- Retinyl palmitate – A known and proven carcinogen. It is a form of Vitamin A, which is believed to slow skin aging. But when this chemical is exposed to sunlight, it speeds up the development of malignant cells and tumors.
- Octyl-methoxycinnamate – Oxidizes your skin, which ages your face.
- Butyl-Methdiebenzoylmethane – Releases free radicals into your body.
- Benzophenone 2 (BP2) – Interrupts thyroid function.
- Oxtinoxate – Disrupts your endocrine system and thyroid.
- Homosalate – Disrupts hormone balances.
- Octocrylene – Produces free radicals that can cause genetic mutations and cell damage.
- Parabens – Disrupt hormone functions which can lead to breast cancer. Five common types of parabens have been banned in the EU.
Wait… so if sunscreens are this toxic, why are they legally sold and how come we aren’t all running around with cancer? Remember what I said earlier about melanoma rates tripling over the last 30 years? Where do you think the money from this multi-billion dollar sunscreen industry is going? Certainly not into the pockets of our lawmakers in DC. No… that would never happen.
Are There Effective Alternatives?
The EWG released it’s 2018 Guide to Sunscreens, listing the worst chemicals, the top offenders and the safest sunscreens.
In addition to all of the sunscreen chemicals listed above, there are alternatives. Zinc oxide and titanium dioxide are safer alternatives as they still provide strong sun protection.
According to the EWG ratings, the worst sunscreens (including ones for kids) are from Coopertone, CVS Brand, Banana Boat, and Neutrogena. The sunscreens with the best ratings included Beautycounter, Alba Botanical, Goddess Garden, Kiss My Face, Nature’s Gate, and The Honest Company.
Personally, my favorite is Beautycounter CounterSun.
Is the Sun Actually Good For You?
Sunshine causes the body to produce vitamin D, which is a fat-soluble hormone. It is essential to strengthen bones, boost the immune system, and reduce the risk of certain cancers. According to the CDC (2011), 25% of the American population has low levels of Vitamin D, and 8% have a serious deficiency. Low vitamin D has been “tentatively linked to skin cancer, metabolic disease, hypertension, obesity, upper respiratory tract infections and other microbe-caused infections” (Adams 2010, Tang 2010, Ginde 2009). Fortunately, you can also get your recommended vitamin D from food and supplements. But let’s go back to the sun.
It’s actually the ultraviolet B (UVB) rays from the sun that are absorbed into the skin which is then transformed into vitamin D. Sunscreen prevents sunburn by blocking UVB rays. BTW – things like air quality, skin color, the location from the Equator, and weight are all factors in how much vitamin D gets absorbed as well.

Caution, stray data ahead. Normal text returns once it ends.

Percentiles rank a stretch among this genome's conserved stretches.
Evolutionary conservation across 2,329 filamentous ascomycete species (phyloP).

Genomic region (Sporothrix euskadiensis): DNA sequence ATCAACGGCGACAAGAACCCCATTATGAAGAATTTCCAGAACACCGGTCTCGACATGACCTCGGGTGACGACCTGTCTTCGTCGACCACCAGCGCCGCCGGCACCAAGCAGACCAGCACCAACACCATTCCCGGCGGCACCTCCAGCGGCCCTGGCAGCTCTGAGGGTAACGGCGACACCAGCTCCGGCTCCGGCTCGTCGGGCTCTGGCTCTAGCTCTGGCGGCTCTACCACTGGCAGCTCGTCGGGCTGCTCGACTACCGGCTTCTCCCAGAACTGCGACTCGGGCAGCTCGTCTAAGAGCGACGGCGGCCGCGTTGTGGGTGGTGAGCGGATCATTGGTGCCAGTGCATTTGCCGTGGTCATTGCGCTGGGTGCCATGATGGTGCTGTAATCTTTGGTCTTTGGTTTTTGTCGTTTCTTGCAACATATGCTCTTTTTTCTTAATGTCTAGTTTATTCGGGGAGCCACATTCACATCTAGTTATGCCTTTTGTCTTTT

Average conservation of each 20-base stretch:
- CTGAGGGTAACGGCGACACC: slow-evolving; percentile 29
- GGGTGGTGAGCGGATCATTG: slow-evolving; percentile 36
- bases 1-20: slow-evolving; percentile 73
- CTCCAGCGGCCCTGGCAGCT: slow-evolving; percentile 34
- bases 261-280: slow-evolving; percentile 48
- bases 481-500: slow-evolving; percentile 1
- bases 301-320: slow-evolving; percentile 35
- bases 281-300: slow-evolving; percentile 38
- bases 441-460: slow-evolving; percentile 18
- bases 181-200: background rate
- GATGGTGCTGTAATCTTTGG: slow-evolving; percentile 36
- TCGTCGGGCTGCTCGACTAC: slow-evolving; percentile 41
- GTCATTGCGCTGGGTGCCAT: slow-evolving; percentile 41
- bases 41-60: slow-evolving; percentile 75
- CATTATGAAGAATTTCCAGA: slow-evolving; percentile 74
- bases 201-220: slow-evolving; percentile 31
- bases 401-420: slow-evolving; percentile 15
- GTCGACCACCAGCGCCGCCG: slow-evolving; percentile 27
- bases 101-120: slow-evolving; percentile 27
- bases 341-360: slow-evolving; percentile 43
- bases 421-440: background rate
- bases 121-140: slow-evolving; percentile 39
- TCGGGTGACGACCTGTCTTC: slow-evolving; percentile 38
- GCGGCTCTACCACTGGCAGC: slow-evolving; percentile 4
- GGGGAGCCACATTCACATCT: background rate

The American Academy of Dermatology’s 2009 Position Statement on vitamin D concluded that “there is no scientifically validated, safe threshold level of UV exposure from the sun that allows for maximal vitamin D synthesis without increasing skin cancer risk.” The academy recommends that people eat more foods naturally rich in vitamin D, vitamin D-fortified foods and vitamin D supplements (AAD 2009).
A Harvard study cautions us that it is ok to be exposed directly to the sun, but only if it’s done slowly and that sunburn is avoided at all costs (Harvard, 2005).
How Can I Stay Safe in the Sun?
All of these contradictory studies are making my head spin! How do I know which study to believe, and how to stay safe in the sun? My recommendation is common sense and moderation. Enjoy the sun during the morning or late afternoon. When you are out in the middle of the day, wear protective clothing, hats, and sunglasses, and find shade. When it comes to sunscreen, be an educated consumer, know your level of risk, and read labels. By all means, don’t get burned, and NEVER use tanning beds!
I am pasty white, covered in freckles and moles, and am a breast cancer survivor – basically plagued with risk factors. So for me personally, I use a daily all-natural moisturizer with sunblock, and I enjoy the sun in small quantities as much as I can, without sunscreen.
When I am out for prolonged periods of time, I use Beautycounter CounterSun sunscreen and protect myself from burning as much as possible by wearing a hat or sitting in the shade. Sunshine makes me happy.
Are you Inspired?
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Love, hugs, and please don’t take my sunshine away.HERE.